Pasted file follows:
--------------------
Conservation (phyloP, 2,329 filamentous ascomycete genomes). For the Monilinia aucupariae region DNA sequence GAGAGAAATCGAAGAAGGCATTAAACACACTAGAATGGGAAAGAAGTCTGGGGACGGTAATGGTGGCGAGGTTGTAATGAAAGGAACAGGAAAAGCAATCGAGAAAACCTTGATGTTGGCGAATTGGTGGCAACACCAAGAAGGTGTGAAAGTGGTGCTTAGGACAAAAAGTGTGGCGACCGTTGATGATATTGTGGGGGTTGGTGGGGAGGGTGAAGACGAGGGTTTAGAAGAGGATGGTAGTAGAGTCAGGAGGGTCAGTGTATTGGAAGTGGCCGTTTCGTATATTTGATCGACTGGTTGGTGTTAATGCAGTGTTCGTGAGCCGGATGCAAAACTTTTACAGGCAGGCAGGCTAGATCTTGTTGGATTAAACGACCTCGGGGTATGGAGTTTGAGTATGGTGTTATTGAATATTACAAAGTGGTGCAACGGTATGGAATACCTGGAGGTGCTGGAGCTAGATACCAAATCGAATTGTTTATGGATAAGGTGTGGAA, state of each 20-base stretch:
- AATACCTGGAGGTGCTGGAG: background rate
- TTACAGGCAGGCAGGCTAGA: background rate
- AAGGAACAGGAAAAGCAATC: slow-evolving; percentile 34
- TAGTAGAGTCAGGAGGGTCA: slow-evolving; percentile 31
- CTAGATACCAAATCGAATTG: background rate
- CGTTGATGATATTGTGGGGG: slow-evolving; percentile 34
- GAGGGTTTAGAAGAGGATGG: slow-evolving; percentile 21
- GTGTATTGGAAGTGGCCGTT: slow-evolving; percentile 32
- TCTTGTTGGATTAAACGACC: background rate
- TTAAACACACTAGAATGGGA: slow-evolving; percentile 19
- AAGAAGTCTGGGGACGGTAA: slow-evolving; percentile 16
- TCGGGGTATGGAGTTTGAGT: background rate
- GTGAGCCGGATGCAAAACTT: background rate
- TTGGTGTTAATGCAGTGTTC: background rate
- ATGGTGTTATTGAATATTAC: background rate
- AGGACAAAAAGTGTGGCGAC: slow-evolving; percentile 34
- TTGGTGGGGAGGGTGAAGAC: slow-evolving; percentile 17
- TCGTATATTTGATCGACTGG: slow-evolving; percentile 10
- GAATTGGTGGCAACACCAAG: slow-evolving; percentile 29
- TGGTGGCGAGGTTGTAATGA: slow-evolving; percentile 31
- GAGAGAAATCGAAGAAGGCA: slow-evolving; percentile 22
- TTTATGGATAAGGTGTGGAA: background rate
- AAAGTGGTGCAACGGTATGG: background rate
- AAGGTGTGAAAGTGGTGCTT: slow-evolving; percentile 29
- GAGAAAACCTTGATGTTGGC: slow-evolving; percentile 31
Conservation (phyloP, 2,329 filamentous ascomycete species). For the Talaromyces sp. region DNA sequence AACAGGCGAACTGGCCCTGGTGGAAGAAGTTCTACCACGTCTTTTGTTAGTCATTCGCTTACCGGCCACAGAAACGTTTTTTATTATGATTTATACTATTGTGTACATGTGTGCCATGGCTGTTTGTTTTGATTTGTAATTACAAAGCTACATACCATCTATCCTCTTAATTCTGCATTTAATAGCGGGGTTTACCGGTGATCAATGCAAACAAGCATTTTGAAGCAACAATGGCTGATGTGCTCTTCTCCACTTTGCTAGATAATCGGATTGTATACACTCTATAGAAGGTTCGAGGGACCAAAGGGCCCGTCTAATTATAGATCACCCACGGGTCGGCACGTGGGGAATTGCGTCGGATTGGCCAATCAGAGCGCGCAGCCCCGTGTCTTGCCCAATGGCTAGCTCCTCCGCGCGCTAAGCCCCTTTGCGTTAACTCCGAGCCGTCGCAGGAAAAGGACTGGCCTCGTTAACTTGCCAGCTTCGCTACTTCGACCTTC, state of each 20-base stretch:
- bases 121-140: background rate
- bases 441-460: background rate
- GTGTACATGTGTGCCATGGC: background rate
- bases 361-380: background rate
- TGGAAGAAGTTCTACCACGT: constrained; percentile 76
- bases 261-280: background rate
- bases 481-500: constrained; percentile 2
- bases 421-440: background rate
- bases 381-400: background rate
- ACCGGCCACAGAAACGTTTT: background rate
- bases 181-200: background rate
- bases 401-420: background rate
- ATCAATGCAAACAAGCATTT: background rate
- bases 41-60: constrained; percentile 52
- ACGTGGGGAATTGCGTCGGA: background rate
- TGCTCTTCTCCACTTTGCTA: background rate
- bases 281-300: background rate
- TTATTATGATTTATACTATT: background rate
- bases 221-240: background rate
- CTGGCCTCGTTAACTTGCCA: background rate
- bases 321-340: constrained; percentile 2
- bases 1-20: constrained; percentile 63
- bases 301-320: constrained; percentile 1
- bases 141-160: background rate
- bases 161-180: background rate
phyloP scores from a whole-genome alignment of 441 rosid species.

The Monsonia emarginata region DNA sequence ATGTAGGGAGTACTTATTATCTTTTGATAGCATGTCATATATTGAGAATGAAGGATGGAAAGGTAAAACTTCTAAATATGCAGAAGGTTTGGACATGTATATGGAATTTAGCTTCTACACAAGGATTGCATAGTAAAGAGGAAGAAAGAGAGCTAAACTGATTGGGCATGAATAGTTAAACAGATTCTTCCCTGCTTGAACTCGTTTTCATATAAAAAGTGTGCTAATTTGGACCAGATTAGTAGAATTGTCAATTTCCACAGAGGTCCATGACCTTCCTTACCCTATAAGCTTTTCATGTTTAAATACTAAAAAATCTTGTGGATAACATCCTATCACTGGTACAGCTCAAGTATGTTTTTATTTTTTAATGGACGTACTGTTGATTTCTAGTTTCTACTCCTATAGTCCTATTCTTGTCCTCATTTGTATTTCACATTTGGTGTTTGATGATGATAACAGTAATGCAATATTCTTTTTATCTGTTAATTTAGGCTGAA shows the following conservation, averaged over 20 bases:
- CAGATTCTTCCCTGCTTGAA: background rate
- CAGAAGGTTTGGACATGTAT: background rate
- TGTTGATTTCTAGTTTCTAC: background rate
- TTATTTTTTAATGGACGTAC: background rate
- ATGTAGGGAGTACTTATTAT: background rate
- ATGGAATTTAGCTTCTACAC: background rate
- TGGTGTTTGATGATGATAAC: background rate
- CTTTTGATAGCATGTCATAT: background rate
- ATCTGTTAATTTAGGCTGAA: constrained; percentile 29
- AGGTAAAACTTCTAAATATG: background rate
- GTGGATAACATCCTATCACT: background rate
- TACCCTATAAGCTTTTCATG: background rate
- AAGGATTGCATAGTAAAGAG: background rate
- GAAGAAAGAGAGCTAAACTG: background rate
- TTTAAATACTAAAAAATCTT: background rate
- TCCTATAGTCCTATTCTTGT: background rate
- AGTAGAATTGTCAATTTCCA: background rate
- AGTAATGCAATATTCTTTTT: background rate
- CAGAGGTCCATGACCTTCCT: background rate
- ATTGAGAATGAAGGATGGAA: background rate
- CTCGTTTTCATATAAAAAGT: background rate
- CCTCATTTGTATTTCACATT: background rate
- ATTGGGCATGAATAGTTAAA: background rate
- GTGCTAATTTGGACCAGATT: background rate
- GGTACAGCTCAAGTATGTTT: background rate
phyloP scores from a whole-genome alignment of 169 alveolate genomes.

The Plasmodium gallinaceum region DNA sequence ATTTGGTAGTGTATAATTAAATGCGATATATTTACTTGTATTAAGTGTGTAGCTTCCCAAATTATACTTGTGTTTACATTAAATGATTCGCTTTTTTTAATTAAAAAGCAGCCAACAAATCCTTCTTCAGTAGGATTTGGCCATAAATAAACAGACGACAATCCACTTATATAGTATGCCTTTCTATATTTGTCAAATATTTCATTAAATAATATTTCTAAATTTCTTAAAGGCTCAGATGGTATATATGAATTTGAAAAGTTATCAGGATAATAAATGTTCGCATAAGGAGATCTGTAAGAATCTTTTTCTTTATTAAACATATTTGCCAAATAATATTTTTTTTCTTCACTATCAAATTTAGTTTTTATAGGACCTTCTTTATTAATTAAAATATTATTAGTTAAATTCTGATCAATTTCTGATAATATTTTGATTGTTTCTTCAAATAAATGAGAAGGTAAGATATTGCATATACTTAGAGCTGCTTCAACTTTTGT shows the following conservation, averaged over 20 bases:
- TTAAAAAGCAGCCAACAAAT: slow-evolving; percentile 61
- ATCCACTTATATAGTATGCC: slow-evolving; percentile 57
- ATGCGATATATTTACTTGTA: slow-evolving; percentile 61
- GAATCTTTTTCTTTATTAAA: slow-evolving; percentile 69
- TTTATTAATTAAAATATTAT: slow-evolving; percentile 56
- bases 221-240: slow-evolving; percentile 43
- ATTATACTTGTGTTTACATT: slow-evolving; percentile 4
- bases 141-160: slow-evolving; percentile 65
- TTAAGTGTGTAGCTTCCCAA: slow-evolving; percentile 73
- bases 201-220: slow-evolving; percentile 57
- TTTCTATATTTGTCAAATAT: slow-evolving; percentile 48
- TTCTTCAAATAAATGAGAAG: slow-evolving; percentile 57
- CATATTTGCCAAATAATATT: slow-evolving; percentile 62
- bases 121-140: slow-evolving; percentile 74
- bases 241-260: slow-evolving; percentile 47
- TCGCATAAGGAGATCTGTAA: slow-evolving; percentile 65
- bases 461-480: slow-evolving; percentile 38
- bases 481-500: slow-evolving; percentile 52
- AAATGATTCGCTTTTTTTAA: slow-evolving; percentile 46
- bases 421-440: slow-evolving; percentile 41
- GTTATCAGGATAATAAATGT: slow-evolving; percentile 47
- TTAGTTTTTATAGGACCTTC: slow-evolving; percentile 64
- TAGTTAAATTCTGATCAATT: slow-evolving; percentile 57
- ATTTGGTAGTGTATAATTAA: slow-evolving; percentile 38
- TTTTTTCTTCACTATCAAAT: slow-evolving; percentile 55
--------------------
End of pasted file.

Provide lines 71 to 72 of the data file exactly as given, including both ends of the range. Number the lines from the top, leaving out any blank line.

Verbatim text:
- AGTAGAATTGTCAATTTCCA: background rate
- AGTAATGCAATATTCTTTTT: background rate